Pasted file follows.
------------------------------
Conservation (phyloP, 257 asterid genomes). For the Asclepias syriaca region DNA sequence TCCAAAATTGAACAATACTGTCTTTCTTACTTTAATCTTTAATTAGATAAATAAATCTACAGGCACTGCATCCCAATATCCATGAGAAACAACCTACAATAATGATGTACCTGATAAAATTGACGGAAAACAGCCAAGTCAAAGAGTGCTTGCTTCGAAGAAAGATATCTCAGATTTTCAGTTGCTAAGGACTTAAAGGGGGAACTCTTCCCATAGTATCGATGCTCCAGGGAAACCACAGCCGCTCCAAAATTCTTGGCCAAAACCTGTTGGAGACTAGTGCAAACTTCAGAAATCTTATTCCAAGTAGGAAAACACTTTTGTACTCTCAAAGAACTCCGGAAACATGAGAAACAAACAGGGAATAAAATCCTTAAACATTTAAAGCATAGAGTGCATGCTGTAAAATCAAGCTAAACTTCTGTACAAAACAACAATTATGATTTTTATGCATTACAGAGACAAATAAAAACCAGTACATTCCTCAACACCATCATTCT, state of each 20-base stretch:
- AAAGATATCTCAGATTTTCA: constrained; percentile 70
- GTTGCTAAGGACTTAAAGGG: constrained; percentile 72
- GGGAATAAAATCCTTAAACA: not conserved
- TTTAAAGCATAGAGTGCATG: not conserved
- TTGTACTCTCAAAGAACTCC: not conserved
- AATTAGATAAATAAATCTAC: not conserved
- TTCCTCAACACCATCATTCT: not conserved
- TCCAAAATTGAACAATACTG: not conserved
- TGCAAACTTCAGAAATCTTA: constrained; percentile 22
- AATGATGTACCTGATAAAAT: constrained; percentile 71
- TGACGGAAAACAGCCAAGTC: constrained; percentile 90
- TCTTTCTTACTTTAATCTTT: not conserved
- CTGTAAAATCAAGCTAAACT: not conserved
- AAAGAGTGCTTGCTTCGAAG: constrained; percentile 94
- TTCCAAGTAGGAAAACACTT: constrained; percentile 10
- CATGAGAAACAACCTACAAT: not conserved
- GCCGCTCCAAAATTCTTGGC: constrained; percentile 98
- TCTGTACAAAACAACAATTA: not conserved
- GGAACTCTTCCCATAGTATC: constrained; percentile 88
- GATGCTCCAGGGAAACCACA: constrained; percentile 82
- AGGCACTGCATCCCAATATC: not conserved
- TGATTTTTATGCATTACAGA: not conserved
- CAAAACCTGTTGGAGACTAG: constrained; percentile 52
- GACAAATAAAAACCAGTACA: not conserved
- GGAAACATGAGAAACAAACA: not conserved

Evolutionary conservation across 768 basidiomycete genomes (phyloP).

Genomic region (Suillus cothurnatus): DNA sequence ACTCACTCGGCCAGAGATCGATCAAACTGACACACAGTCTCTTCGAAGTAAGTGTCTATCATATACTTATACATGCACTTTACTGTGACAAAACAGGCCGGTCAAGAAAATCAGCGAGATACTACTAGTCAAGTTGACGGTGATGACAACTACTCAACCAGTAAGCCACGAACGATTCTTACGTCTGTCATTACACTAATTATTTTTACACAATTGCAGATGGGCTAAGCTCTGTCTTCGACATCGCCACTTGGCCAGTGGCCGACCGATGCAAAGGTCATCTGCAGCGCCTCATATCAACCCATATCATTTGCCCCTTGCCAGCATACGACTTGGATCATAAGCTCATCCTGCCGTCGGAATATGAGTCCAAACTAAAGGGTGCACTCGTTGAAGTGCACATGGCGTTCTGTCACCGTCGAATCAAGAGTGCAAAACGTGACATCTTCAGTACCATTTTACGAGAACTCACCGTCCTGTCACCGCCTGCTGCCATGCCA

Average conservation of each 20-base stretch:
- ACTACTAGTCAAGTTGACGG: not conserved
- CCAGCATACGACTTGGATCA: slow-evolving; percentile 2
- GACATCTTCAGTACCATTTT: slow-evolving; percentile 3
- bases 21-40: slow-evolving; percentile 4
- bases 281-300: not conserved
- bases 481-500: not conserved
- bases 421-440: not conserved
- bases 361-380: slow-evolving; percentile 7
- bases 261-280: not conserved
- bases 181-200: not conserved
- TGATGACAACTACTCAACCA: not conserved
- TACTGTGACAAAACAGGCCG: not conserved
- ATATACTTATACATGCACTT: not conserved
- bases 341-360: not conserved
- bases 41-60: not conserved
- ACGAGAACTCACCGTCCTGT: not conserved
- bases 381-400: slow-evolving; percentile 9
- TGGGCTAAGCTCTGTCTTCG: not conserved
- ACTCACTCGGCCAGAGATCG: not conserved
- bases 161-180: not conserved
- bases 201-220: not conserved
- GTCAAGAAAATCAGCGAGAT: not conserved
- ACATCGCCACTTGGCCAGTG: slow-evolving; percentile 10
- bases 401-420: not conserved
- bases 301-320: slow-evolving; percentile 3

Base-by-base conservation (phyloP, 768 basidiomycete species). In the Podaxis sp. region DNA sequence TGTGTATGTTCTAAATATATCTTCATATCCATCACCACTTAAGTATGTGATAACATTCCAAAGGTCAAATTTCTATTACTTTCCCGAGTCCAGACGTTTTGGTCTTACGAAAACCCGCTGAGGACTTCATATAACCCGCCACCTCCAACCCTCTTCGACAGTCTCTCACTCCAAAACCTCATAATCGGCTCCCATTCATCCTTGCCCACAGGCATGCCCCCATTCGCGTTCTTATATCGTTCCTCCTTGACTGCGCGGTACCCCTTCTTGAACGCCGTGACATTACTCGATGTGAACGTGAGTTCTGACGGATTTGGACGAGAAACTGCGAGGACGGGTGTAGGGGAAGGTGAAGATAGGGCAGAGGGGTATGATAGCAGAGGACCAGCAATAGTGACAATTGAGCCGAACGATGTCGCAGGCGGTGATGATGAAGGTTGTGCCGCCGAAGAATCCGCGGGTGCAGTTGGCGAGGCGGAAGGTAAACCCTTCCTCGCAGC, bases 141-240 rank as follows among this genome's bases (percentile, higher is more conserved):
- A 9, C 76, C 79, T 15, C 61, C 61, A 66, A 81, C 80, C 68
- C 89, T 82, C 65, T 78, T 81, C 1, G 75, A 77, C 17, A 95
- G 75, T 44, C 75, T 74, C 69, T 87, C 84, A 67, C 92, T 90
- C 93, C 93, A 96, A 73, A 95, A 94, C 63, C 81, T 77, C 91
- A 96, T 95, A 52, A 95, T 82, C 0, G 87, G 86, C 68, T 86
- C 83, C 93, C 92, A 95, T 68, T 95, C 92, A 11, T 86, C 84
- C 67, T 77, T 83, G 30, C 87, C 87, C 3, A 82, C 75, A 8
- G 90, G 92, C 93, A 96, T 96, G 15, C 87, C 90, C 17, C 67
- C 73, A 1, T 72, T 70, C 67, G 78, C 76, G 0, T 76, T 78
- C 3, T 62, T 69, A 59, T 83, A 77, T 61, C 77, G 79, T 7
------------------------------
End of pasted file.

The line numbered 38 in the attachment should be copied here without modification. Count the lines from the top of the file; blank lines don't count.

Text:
- bases 261-280: not conserved